Skill-Biased Technological Change
- It can range from (typically) being Technological Change Biased to High-Skilled Workers (high-skill worker) to being a Technological Change Biased to Low-Skilled Worker.
- See: Capital–Skill Complementarity; Elasticity of Substitution.
- QUOTE: Skill-biased technical change is a shift in the production technology that favours skilled over unskilled labour by increasing its relative productivity and, therefore, its relative demand. Traditionally, technical change is viewed as factor-neutral. However, recent technological change has been skill-biased. Theories and data suggest that new information technologies are complementary with skilled labour, at least in their adoption phase. Whether new capital complements skilled or unskilled labour may be determined endogenously by innovators’ economic incentives shaped by relative prices, the size of the market, and institutions. The ‘factor bias’ attribute puts technological change at the center of the income-distribution debate.
- (Brynjolfsson & McAfee, 2014) ⇒ Erik Brynjolfsson, and Andrew McAfee. (2014). “The Second Machine Age: Work, Progress, and Prosperity in the Time of Brilliant Technologies." W W Norton & Company. ISBN:0393239357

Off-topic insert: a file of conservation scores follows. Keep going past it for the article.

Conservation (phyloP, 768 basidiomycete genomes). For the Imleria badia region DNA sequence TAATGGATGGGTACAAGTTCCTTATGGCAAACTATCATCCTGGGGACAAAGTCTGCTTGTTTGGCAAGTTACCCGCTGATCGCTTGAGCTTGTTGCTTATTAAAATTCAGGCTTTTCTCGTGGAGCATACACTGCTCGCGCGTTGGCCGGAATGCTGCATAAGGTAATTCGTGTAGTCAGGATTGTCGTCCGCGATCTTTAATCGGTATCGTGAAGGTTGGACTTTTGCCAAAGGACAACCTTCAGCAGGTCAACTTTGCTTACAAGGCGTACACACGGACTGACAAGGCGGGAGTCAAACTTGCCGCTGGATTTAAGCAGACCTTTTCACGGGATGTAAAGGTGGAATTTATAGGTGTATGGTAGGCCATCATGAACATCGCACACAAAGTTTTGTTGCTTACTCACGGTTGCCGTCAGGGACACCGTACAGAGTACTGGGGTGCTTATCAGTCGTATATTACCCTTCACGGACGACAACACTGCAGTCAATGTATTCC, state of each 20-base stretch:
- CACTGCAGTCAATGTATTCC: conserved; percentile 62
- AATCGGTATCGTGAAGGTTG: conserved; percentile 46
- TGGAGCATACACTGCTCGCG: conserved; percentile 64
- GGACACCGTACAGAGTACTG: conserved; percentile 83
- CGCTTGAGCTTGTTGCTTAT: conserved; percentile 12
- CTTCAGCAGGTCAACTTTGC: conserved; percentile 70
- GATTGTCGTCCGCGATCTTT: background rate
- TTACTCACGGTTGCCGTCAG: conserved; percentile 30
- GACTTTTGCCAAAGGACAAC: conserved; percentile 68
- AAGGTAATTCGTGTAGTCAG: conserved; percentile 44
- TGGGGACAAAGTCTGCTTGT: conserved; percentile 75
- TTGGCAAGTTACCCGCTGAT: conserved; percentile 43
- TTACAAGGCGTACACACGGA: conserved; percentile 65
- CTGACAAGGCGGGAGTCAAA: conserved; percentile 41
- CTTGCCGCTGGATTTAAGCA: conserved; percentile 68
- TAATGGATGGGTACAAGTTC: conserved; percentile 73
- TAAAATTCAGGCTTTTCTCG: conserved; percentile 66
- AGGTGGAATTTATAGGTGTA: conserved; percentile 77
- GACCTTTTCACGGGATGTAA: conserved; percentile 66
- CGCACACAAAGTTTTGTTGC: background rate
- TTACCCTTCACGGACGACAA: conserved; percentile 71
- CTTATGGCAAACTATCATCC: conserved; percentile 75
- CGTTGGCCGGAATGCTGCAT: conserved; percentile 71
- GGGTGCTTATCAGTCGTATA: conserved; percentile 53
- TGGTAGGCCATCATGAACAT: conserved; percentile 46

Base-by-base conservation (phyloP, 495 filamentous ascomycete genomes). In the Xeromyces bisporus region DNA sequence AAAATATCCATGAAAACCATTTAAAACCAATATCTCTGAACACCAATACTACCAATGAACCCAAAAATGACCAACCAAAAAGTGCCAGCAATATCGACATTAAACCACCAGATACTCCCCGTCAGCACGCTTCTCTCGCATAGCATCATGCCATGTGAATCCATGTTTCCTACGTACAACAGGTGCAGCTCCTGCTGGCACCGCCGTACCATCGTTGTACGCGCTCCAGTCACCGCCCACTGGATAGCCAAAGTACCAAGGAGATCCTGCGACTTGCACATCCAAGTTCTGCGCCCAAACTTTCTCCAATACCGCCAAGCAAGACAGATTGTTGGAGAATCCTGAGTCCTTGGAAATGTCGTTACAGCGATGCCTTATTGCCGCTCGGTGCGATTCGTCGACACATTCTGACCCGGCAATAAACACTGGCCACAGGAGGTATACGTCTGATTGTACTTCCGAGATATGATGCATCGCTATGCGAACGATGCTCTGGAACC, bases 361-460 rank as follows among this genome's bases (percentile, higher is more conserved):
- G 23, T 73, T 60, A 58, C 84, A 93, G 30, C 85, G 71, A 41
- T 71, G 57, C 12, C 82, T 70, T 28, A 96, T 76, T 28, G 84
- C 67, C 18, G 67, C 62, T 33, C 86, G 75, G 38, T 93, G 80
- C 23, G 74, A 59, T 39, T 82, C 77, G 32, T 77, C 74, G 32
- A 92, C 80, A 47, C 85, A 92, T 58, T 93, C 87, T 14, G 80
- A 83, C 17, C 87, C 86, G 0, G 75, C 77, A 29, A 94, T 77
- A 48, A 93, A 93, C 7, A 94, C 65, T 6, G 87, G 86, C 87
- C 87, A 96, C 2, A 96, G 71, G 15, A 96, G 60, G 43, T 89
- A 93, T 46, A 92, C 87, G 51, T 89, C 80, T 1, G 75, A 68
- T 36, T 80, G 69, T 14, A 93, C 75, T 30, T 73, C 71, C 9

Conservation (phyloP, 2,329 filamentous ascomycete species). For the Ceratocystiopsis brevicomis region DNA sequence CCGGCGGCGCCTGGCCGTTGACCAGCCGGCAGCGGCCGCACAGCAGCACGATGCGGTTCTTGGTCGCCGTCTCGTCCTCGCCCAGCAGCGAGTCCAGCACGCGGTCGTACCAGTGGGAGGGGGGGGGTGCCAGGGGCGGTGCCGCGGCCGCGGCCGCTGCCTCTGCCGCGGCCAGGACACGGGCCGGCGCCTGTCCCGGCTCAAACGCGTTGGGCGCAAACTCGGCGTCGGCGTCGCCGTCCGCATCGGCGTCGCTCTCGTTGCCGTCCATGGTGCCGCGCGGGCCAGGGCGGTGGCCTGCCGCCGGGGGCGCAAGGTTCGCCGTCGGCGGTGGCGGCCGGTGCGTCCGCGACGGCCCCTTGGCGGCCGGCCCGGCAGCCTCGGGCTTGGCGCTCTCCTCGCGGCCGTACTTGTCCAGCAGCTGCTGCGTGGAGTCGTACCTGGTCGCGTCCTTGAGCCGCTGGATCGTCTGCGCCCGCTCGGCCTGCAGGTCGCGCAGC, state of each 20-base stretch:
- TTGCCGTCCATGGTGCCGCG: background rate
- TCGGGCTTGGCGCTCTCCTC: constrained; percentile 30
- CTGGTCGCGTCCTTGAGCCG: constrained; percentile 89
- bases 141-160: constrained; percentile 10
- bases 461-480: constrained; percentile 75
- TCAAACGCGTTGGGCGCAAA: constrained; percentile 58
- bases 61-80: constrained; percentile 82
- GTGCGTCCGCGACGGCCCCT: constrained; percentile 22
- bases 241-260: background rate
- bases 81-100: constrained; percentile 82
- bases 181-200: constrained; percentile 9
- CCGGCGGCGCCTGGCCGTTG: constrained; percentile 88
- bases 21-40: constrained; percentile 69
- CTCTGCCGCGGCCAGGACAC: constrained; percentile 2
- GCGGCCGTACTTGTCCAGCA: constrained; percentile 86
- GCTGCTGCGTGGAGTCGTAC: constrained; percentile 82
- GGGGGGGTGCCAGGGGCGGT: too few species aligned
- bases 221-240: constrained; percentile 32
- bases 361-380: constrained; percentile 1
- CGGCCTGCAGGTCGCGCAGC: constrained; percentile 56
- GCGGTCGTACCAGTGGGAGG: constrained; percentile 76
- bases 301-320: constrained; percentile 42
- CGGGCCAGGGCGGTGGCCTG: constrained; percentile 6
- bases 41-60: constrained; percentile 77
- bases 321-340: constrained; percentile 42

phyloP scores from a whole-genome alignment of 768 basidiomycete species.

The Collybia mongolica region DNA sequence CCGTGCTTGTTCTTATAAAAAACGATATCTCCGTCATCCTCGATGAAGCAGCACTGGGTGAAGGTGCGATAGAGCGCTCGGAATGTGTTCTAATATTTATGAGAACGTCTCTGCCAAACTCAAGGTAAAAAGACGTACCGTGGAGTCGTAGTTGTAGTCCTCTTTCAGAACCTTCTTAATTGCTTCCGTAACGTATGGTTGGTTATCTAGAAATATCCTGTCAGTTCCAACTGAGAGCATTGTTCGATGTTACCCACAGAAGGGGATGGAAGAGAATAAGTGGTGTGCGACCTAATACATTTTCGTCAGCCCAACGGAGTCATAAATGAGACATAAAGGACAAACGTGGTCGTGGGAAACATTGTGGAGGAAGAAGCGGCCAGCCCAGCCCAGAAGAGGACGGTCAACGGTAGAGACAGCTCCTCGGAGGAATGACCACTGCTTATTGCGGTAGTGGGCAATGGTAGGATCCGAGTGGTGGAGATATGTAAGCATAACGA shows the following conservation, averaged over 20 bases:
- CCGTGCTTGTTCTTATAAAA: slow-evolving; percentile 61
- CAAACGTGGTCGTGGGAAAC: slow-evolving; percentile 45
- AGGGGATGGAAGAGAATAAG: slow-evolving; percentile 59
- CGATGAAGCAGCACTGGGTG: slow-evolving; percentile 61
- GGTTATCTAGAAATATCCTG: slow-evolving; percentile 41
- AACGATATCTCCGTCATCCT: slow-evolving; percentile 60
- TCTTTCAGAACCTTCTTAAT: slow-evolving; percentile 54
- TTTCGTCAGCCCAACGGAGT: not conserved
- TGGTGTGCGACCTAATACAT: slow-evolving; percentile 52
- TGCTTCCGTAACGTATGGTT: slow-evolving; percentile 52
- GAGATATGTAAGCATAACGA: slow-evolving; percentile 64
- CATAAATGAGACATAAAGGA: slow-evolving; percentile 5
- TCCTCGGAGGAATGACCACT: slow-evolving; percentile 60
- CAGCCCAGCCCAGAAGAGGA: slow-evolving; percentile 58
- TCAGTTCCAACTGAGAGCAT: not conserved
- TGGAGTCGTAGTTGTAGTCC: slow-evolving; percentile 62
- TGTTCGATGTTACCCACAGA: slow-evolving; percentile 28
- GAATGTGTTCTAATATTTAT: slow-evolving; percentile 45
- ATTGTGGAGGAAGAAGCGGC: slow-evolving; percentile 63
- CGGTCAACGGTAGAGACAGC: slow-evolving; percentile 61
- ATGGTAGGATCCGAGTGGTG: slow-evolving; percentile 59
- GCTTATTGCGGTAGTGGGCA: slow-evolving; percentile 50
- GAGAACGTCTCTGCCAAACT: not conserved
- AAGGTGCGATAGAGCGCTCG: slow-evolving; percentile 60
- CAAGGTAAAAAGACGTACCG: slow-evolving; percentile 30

- QUOTE: The third argument for technological unemployment may be the most troubling of all. It goes beyond “temporary” maladjustments. As described in detail in chapters 8 and 9, recent advances in technology have created both winners and losers via skill-biased technical change, capital-biased technical change, and the proliferation of superstars in winner-take-all markets.
- (Spitz, 2004) ⇒ Alexandra Spitz. (2004). “Are Skill Requirements in the Workplace Rising. Stylized Facts and Evidence on Skill-biased Technological Change." Stylized Facts and Evidence on Skill-Biased Technological Change
- (Autor et al., 2003) ⇒ David H. Autor, Frank Levy, and Richard J Murnane. (2003). “The Skill Content of Recent Technological Change: An Empirical Exploration.” In: The Quarterly Journal of Economics. doi:10.1162/003355303322552801
- QUOTE: A wealth of quantitative and case-study evidence documents a striking correlation between the adoption of computer-based technologies and the increased use of college-educated labor within detailed industries, within firms, and across plants within industries. ... This robust correlation is frequently interpreted as evidence of skill-biased technical change.
- (Card & DiNardo, 2002) ⇒ David Card, and John E. DiNardo . (2002). “Skill Biased Technological Change and Rising Wage Inequality: Some Problems and Puzzles." No. w8769. National Bureau of Economic Research,
- (Bresnahan et al., 1999) ⇒ Timothy F Bresnahan, Erik Brynjolfsson, and Lorin M Hitt. (1999). “Information Technology, Workplace Organization and the Demand for Skilled Labor: Firm-level Evidence." doi:10.3386/w7136
- (Berman et al., 1997) ⇒ Eli Berman, John Bound, and Stephen Machin. (1997). “Implications of Skill-biased Technological Change: International Evidence." No. w6166 . National Bureau of Economic Research,